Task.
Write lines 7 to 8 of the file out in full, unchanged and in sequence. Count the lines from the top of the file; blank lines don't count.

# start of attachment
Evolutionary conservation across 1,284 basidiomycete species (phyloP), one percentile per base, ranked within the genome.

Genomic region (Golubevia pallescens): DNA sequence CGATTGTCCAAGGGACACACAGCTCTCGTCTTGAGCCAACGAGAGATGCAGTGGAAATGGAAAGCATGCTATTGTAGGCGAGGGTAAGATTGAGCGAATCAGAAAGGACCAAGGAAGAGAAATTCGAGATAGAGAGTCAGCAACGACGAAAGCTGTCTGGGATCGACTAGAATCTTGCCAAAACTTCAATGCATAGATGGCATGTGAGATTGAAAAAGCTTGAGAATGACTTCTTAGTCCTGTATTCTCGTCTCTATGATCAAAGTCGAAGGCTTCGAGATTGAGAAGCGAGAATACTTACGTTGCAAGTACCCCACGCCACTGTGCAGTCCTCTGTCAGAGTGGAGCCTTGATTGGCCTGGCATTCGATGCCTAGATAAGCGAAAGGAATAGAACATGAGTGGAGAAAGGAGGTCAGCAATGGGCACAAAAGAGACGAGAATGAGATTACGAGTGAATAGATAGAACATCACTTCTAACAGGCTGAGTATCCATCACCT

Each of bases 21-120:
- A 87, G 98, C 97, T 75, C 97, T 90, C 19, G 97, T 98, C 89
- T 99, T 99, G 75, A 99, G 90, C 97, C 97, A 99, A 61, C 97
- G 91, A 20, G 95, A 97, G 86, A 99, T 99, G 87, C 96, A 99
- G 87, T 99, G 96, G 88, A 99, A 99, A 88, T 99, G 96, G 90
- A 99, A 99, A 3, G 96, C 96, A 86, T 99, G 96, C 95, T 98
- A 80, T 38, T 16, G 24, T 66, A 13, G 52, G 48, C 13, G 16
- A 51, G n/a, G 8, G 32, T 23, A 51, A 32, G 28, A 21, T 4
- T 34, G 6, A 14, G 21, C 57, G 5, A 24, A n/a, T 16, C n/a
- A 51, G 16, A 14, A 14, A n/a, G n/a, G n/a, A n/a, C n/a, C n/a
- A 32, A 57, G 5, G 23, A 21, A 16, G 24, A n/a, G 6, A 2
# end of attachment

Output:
- G 87, T 99, G 96, G 88, A 99, A 99, A 88, T 99, G 96, G 90
- A 99, A 99, A 3, G 96, C 96, A 86, T 99, G 96, C 95, T 98